Measuring ministers' attitudes toward juvenile delinquency.
Alberts, William Edward,1926-
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This is a psychological study of Protestant ministers' attitudes toward juvenile delinquency, and of their theological beliefs. The study has been guided by two hypotheses. The first hypothesis proposed that an interrelationship existed between a minister's attitudes regarding the causes and treatment of the different delinquencies and the degree of authoritarian or supportive tendencies in his personality. The second hypothesis assumed that an interrelationship existed between what a minister did in regard to juvenile offenders and his underlying attitudes toward causation and treatment. The survey of the ministers' theological beliefs focused on the possibility of an interrelationship between their beliefs and their attitudes toward delinquent behavior. Two methods were employed to collect data and test the hypotheses: a Juvenile Delinquency Attitude (JDA) scale was constructed and administered to ninety-two ministers; then forty of the seventy-four respondents completing the scale were interviewed. The questionnaire also contained the Fascism (F) scale, which measures implicit antidemocratic tendencies in the personality, and the Traditional Family Ideology (TFI) scale, which measures attitudes toward family structure and functioning on a democratic-autocratic continuum. Following are the findings. (1) The contrasting responses of the high (authoritarian) and low (supportive) scorers to the items of the JDA scale demonstrated the discriminatory power of the items and the interrelatedness of the authoritarian variables of the scale. (2) The test of reliability indicated a correlation of .95 of the JDA scale test-retest and of .92 from the test score correlations. These correlations show a high degree of consistency between the ministers' responses in the first and second administrations of the scale. (3) The correlation between the JDA and F scales was .831, between the JDA and TFI scales .817, and the correlation between the F and TFI scales was .774. These high correlations supported the hypothesis that a minister's internal frame of reference, i.e., his deep-rooted emotional dispositions, determined to a great extent, the nature of his attitudes toward the causes and treatment of juvenile delinquency. (4) The data obtained in the interviews with the high and low scorers supplemented their respective scores on the JDA scale. High scorers viewed causation on a symptomatic level, communicated an authoritarian philospphy of treatment, expressed messianic concepts regarding the role of the church in treatment, and indicated limited awareness and utilization of community resources. Conversely, low scorers revealed a comprehensive understanding of delinquent motivation, a supportive philosophy of treatment, an interpersonal view of the church as a rehabilitative resource, and a high awareness and utilization of community resources. In addition the high scorers tended to be authoritarian and low scorers supportive in their handling of youth offenders. This finding substantiated the hypothesis that a minister's treatment of youth offenders was related to his attitudes toward juvenile delinquency. (5) The measurement of the respondents' theological beliefs showed no significant correlation between their beliefs and their attitudes toward juvenile delinquency. The data revealed that both high and low scorers identified with similar theological positions. This finding indicated that religious beliefs can be reinterpreted to accommodate authoritarian ar supportive tendencies. The finding was supported by the significant scores of the high scorers on the messianic sentimentality variable of the JDA scale. While they agreed with the apparently supportive items of the scale, their agreement with a large majority of contradictory authoritarian items suggested that they may have intellectually accepted the conventional view of supportive pastoral care and still rationalized conflicting attitudes and dispositions toward juvenile offenders and offenses. On the basis of these data, therefore, it was concluded that a minister's deep-lying emotional dispositions, more than his abstract theological beliefs, generally determine the nature, extent, and effectiveness of his approach to juvenile delinquency. [TRUNCATED]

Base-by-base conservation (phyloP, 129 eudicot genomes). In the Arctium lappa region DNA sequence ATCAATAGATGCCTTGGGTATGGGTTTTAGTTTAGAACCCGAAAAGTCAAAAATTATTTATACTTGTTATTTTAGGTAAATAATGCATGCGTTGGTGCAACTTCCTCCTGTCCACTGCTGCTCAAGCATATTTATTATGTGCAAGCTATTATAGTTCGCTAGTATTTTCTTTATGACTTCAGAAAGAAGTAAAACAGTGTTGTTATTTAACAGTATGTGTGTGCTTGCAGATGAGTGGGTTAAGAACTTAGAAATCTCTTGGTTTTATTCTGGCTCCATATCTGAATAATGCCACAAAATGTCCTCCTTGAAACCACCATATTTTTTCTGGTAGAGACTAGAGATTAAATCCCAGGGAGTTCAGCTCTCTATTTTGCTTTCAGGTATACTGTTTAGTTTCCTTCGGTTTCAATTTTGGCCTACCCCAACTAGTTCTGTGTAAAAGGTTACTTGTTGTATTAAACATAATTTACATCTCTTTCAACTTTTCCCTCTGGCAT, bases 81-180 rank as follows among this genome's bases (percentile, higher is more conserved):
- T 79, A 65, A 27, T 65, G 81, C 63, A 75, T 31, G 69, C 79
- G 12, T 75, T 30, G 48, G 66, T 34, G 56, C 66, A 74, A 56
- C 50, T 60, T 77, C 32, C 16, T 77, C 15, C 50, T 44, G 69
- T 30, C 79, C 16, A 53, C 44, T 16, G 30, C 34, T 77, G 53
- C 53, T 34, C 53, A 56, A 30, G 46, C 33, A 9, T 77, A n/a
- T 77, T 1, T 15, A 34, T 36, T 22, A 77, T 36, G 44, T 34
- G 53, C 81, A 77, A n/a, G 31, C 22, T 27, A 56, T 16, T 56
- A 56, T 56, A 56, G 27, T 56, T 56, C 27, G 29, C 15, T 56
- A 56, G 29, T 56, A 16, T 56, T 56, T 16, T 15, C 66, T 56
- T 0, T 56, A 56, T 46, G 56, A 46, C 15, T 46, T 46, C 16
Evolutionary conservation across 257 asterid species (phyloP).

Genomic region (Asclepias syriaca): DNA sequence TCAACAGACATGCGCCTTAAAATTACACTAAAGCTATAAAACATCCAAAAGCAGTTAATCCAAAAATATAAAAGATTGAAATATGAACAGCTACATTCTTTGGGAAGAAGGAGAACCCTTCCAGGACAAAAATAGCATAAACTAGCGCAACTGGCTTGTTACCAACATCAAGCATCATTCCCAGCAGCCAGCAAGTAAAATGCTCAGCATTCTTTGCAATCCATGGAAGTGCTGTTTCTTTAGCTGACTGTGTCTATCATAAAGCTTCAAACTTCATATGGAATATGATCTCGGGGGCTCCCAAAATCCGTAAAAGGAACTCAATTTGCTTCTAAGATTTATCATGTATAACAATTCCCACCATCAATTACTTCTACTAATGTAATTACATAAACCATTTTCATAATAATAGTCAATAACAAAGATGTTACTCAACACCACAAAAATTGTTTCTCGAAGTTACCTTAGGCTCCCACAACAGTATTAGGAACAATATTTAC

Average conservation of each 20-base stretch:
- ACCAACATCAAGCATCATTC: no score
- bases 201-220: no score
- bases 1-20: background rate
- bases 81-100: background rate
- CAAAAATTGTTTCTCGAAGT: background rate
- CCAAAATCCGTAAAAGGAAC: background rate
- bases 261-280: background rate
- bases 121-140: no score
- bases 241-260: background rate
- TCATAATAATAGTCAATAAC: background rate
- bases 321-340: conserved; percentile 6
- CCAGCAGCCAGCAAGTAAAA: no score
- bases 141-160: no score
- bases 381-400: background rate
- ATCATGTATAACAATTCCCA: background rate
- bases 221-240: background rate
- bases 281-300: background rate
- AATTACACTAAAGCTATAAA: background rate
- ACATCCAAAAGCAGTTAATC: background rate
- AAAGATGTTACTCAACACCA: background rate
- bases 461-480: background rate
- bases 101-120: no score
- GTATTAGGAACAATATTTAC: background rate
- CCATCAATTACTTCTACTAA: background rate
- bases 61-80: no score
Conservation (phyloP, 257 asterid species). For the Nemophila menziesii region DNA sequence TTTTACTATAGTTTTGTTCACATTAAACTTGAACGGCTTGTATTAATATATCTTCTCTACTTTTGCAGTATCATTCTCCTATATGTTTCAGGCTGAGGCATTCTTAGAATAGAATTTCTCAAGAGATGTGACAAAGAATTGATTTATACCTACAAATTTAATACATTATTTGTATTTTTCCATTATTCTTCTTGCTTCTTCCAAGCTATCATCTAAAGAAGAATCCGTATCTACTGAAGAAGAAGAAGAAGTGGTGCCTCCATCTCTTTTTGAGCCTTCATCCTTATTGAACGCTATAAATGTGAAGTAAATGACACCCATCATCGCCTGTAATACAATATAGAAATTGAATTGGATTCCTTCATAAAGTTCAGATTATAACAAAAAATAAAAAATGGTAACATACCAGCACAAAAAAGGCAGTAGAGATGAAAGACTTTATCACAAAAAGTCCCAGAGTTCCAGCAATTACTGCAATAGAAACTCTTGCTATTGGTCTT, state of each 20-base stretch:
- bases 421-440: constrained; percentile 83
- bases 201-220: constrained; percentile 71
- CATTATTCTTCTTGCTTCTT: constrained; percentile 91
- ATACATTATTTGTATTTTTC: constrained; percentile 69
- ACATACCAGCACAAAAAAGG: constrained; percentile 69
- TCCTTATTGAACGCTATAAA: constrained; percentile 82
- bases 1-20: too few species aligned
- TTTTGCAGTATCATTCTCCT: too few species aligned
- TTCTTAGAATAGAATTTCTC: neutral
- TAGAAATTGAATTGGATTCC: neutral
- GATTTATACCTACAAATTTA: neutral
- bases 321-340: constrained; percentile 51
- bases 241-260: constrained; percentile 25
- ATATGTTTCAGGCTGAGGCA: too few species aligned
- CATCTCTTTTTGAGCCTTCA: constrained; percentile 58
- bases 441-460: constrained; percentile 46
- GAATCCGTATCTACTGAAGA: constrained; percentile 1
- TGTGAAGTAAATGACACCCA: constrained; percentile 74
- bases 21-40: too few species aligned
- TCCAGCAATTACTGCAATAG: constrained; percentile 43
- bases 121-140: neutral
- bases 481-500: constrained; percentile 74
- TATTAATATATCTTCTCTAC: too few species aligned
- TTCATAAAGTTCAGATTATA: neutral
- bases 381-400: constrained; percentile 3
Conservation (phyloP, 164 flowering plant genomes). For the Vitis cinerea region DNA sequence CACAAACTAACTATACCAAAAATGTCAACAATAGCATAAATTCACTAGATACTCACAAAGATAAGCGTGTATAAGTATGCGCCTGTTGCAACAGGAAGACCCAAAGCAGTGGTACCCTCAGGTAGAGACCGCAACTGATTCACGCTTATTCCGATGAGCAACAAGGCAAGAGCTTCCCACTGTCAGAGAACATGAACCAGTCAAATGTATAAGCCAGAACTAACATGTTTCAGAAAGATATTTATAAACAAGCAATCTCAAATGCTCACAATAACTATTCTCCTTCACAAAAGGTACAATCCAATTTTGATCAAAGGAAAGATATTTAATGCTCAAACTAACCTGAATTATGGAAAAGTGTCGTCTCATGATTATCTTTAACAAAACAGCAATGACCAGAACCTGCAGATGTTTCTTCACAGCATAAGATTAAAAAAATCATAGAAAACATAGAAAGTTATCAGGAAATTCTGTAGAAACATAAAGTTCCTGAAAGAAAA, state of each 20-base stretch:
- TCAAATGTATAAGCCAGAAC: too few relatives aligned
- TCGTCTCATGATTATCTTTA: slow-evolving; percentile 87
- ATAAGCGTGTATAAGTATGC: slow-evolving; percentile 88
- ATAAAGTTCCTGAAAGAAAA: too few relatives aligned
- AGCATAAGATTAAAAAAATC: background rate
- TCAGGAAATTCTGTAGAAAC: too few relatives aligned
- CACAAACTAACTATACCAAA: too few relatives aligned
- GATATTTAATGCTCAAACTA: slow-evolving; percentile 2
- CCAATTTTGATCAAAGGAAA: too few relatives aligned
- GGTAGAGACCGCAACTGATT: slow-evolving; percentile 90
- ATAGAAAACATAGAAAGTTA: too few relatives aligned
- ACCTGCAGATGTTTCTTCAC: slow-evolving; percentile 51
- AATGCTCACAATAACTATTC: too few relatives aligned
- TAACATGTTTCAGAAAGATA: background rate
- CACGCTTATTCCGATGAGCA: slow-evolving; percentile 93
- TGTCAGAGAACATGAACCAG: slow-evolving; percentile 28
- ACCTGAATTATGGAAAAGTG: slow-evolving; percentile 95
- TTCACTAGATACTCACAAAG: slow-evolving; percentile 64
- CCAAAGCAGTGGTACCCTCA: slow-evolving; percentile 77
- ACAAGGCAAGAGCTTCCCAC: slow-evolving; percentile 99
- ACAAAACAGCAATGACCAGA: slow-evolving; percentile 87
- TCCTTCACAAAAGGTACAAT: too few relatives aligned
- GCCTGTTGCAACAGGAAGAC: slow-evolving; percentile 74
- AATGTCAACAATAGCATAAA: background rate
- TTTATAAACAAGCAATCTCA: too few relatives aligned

Abstract: p. 266-268. Autobiography: p. 269-270. Bibliography: p. 257-260. Thesis (Ph.D.)—Boston University N.B.: Pages 197, 222, and 261 appear to be missing in all copies. We believe that these were all misnumbered by the author, and that no actual information is missing.
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